What to Read? Alex Gilvarry Recommends...

Dear Reader,


The Discover selection committee readers took immediately to Alex Gilvarry's outrageously funny debut novel, the biting political satire From the Memoirs of a Non-enemy Combatant -- which reminds us of Philip Roth's Our Gang. (Daniel Asa Rose calls out Gilvarry's "Bellowesque brio" in the NYTBR). 


Boyat Hernandez arrives in America planning to become a legendary fashion designer -- but instead finds himself a prisoner at Guantanamo Bay. A furious mix of high and low culture inform Boy's worldview, which he pours into his "story of unrequited love."  


We asked Alex to tell us about 3 books he frequently recommends, and this is what he said:


Enormous Changes at the Last Minute (also The Collected Stories)

By Grace Paley


"I took a fiction workshop in college taught by a young writer named Gary Shteyngart who had just published his first book, The Russian Debutante’s Handbook (a favorite I’m taking to the grave). Our young professor assigned a short story called "Wants", by Grace Paley, and it ended up becoming one of the defining moments of my life as a writer. It's only three pages, set on the steps of a New York Public library. A woman runs into her ex-husband. But that Paley voice, with it's intonations of Yiddish, humor, and the Bronx -- there was nothing precious about it. I met Grace only once before she passed away. Another teacher of mine brought me to one of Grace's readings at a church in Greenwich Village where she used to aide men avoiding the draft in the late sixties. When my teacher introduced me as 'a writer, too,' that became the second defining moment of my life in this business."


[The Russian Debutante's Handbook was a Discover pick in 2002. -Ed.]


End Zone

By Don DeLillo


"I've read End Zone three times, the last two I just dipped in for fun, and gladly surrendered to DeLillo's settling language, humor, and his unforgettable narrator, Gary Harkness, a college football player fascinated by nuclear warfare. Believe me when I tell you that football in West Texas, too, can be a subject for high art. And you don't even have to like the game. This is a comedic novel about college sport, complete with the 'big game,' the campus crush, and characters so alive they'll have you wishing you were back living in your dorm room. And it's a nice counterpoint if you've read Chad Harbach's The Art of Fielding this year, and are craving more."



The Dead Fish Museum

By Charles D’Ambrosio


"Charles D'Ambrosio is the modern master of the short story, hands down. Most of these originally appeared in The New Yorker -- an orphan son confronts his father's madness, a screenwriter stuck in a psych ward falls in love with a ballerina. Each story feels as if we've wandered into someone else's complicated anxiety dream. This book never leaves my nightstand."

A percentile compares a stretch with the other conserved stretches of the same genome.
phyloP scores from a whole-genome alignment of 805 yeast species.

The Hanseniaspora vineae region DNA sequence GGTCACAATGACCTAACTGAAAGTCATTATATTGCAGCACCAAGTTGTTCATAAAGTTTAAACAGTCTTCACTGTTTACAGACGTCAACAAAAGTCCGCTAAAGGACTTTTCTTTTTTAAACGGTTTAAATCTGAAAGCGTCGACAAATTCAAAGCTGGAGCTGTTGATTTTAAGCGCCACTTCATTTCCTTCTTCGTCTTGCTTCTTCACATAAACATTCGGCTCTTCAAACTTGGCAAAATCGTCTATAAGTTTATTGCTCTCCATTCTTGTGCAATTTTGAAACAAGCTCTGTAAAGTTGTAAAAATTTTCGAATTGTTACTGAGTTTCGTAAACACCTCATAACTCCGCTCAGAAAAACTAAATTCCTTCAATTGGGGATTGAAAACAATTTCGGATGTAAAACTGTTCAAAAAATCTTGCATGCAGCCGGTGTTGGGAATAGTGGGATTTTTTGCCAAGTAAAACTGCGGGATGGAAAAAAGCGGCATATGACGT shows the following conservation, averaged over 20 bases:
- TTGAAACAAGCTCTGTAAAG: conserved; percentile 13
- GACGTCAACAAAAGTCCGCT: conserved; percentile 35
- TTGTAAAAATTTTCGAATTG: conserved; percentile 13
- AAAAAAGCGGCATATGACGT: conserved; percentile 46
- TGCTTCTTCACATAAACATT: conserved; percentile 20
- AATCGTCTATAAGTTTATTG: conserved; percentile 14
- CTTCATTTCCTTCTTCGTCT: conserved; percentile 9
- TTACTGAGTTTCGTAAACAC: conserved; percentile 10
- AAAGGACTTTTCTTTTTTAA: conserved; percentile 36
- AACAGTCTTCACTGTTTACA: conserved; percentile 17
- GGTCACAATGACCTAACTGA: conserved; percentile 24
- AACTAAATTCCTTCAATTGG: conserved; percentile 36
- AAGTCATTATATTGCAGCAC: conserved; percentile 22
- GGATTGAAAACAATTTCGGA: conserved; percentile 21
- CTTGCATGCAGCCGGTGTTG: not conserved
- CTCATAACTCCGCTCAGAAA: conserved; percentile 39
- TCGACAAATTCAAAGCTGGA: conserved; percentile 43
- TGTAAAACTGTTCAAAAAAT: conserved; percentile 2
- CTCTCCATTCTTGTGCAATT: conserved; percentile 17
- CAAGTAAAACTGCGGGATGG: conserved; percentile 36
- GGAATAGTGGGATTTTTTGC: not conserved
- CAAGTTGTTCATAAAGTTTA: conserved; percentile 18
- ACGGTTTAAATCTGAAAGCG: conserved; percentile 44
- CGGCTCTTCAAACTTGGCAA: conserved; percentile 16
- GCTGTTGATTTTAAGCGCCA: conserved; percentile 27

You can also find Alex over at The Tottenville Review, which has a great interview with Justin Torres, author of Fall 2011 Discover pick, We the Animals up now.


Cheers, Miwa


Miwa Messer

Miwa Messer is the Director of the Barnes & Noble Discover Great New Writers program, which was established in 1990 to highlight works of exceptional literary quality that might otherwise be overlooked in a crowded book marketplace. Titles chosen for the program are handpicked by a select group of our booksellers four times a year. Click here for submission guidelines.

April 24: "[The HST] lifted a curtain from our view of the universe, changing it so profoundly that no human can look at the stars in the same way..."

Kenneth Calhoun (Black Moon) and Lysley Tenorio (Monstress) of the Discover Great New Writers program on B-movies, heritage, and finales.

Books, CDs, DVDs to know about now
In the Light of What We Know

Zia Haider Rahman's mystery of a brilliant Bangladeshi mathematician's past barrels through the Ivy League, London high finance, and spy-haunted Afghanistan in a page-turning tale of exile, intrigue and the price of friendship. A Discover Great New Writers selection.

The People's Platform

Once touted as the foundation for tomorrow's digital democracy, the Internet is increasingly ruled by a few corporate giants, while millions of contributors till its fields for free. Astra Taylor looks at why the web has failed to deliver a communitarian cyberscape, and offers a compelling case for restoring its original vision.

A Private Venus

Dubbed "the Italian Simenon," Giorgio Scerbanenco (1911-1969) began his crime-writing career with books set in the USA, but quickly shifted scene closer to home, the city of Milan.  In this adventure, appearing in English for the first time, his underdog hero Dr. Duca Lamberti finds himself in the middle of a seedy, scantily clad criminal racket, where the presence of an outsider could result in death.